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What Are Polychlorinated Biphenyls?

With more chlorine atoms, it becomes more difficult to degrade the polychlorinated biphenyls.
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  • Written By: Helga George
  • Edited By: Michelle Arevalo
  • Last Modified Date: 26 September 2014
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Polychlorinated biphenyls (PCB) are a class of organic compounds that are frequently highly toxic and persist in the environment, even though their production was banned in the United States in 1979 and internationally in 2001. They are a group of stable and non-flammable chemicals that were widely used both industrially and in commercial products. Despite their ban, they frequently remain in households, in items such as electrical equipment, thermal insulation, wood floor finishes, and caulk.

Most people are exposed only to low doses of PCBs, which the human body is capable of breaking down. These toxins are, however, cumulative. This means they do build up in the body over time.

The effects of exposure to large amounts of polychlorinated biphenyls can be quite profound. Acute toxicity can manifest as severe skin disorders. Animals that are exposed can develop liver cancer, and polychlorinated biphenyls are considered to be likely carcinogens in people. These substances have been found in human breast milk, and have been shown to cause developmental problems in babies that have been exposed to them. The thyroid gland and immune system can also be impacted by PCBs.

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Structurally, PCBs are a diverse group of compounds. The basic polychlorinated biphenyl structure is a pair of benzene rings, which are comprised of a circle of six carbon atoms with hydrogen atoms attached. The rings have double bonds, and each ring has one or more chlorine atoms. The number of chlorine atoms per ring can range from one to ten, leading to 209 possible different compounds.

The chemical properties can vary, depending on the number and location of these chlorine atoms. For instance, with more chlorine atoms, it becomes more difficult to degrade the polychlorinated biphenyls. Because of their resistance to degradation, these PCBs remain in the environment for long periods of time, and are known as persistent organic pollutants.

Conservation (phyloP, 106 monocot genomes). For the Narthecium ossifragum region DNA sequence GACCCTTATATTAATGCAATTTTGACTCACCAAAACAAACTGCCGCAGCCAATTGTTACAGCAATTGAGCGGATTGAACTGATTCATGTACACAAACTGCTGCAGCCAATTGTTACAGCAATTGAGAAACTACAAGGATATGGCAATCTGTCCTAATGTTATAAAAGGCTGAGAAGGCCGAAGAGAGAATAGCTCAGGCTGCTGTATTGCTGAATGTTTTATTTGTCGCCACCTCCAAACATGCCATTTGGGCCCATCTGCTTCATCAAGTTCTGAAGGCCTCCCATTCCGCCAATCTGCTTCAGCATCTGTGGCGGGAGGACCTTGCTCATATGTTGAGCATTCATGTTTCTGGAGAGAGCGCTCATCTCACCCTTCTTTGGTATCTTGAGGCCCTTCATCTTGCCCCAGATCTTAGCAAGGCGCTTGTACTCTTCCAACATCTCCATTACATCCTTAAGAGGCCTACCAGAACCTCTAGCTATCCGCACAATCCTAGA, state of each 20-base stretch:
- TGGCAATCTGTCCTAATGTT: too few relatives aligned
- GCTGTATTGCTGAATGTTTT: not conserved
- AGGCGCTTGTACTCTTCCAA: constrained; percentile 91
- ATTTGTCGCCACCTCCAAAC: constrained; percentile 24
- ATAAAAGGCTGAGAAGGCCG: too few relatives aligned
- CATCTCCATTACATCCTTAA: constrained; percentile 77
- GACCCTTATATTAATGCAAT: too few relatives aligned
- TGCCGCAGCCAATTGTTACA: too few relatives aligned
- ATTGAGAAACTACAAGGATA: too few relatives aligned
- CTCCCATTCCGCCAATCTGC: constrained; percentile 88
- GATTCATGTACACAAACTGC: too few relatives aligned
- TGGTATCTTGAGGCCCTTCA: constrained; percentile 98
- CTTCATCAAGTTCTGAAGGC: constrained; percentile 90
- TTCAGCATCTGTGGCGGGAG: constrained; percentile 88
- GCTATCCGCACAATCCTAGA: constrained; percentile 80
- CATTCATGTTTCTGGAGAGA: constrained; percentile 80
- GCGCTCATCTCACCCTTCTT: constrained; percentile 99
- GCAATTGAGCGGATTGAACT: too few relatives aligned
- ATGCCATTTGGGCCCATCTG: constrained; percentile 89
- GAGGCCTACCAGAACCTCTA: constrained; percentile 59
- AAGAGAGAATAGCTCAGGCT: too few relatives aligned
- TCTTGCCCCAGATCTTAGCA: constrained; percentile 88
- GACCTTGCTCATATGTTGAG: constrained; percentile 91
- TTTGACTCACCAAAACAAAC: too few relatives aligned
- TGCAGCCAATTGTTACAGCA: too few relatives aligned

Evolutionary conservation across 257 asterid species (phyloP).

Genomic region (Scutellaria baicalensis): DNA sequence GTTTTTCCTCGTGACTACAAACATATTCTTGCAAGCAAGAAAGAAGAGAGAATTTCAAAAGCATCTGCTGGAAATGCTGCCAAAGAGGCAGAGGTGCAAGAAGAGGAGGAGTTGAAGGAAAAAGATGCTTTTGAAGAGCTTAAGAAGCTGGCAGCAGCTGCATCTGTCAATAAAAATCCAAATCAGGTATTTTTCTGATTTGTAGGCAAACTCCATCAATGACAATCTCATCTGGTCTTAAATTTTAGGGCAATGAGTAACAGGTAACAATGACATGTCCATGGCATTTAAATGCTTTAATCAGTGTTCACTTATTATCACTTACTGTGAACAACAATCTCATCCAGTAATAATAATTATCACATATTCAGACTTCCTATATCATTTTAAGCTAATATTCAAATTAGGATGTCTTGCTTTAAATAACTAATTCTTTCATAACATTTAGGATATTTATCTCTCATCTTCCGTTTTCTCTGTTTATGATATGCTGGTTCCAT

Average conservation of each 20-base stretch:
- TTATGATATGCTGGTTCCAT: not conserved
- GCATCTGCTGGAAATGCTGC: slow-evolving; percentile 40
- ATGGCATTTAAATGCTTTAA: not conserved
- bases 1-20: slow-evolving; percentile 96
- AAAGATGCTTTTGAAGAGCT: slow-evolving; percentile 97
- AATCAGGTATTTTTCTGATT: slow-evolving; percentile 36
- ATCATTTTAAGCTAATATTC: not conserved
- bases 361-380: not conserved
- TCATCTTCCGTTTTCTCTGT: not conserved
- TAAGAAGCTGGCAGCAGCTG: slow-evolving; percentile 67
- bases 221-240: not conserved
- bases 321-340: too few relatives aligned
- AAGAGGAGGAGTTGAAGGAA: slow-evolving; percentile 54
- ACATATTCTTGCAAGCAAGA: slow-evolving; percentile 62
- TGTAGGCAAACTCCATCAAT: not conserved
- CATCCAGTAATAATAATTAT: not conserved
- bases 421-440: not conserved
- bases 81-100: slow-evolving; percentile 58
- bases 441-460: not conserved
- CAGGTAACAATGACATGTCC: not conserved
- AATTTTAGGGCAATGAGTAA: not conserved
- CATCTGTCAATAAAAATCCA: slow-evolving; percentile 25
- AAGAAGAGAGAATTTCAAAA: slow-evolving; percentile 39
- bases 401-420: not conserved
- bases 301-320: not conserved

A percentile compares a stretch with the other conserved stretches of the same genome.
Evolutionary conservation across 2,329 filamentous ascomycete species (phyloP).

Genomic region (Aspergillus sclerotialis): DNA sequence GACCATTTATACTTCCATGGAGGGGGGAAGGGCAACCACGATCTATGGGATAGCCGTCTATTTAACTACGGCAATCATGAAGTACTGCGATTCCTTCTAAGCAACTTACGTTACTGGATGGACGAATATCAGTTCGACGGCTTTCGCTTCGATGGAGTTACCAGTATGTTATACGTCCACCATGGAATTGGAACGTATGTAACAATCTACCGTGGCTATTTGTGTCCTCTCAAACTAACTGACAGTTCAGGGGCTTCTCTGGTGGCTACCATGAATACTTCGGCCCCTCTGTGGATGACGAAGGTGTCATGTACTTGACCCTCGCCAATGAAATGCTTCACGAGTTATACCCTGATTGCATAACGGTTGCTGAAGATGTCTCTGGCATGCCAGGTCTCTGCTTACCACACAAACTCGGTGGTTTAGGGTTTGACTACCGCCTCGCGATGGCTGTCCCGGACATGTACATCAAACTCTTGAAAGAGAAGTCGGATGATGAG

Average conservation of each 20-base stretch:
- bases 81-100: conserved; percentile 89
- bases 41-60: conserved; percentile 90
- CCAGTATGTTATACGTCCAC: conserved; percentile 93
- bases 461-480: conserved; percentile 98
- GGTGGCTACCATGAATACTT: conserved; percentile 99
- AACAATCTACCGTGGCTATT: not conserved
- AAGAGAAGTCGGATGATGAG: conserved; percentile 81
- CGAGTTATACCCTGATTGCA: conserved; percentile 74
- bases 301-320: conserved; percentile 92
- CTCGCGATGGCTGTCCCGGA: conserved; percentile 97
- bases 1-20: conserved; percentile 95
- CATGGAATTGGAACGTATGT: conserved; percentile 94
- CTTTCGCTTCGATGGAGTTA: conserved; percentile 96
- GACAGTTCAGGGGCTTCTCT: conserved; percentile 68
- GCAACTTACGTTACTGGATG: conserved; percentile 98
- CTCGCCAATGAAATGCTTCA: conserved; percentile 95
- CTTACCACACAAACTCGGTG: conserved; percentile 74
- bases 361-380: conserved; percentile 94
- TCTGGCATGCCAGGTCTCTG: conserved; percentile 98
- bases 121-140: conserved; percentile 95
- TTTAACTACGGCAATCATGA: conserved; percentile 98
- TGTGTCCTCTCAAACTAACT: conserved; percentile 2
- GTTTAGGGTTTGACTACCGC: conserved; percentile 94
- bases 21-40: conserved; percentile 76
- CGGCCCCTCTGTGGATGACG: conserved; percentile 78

PCBs can be found in the air, soil, and water, and have been found even in remote areas like the Arctic. Polychlorinated biphenyl molecules with few chlorine atoms are light and often found in the air. Molecules with more chlorine atoms are typically heavier, and more likely to be toxic and carcinogenic. These weighty compounds are frequently found in sediment in water.

The effects of polychlorinated biphenyls are partly due to their ability to undergo bioaccumulation. When attached to sediment in water, PCBs are usually eaten by small animals and fish. This can increase the concentration of polychlorinated biphenyl in these creatures. Any other organism that then eats the contaminated fish is subjected to a much higher dose of the chemical. People that eat a lot of fish from contaminated waters can be exposed to polychlorinated biphenyl in this way.

Despite an international ban on PCBs, these compounds still find their way into the environment. This can result from chemical leaks or fires. Inappropriately dumped industrial waste can also cause contamination. Some consumer products that contain polychlorinated biphenyls can also leach the chemical if they are disposed of in landfills that are not designed to deal with hazardous waste. Another source of contamination can be the incineration of wastes that contain PCBs.

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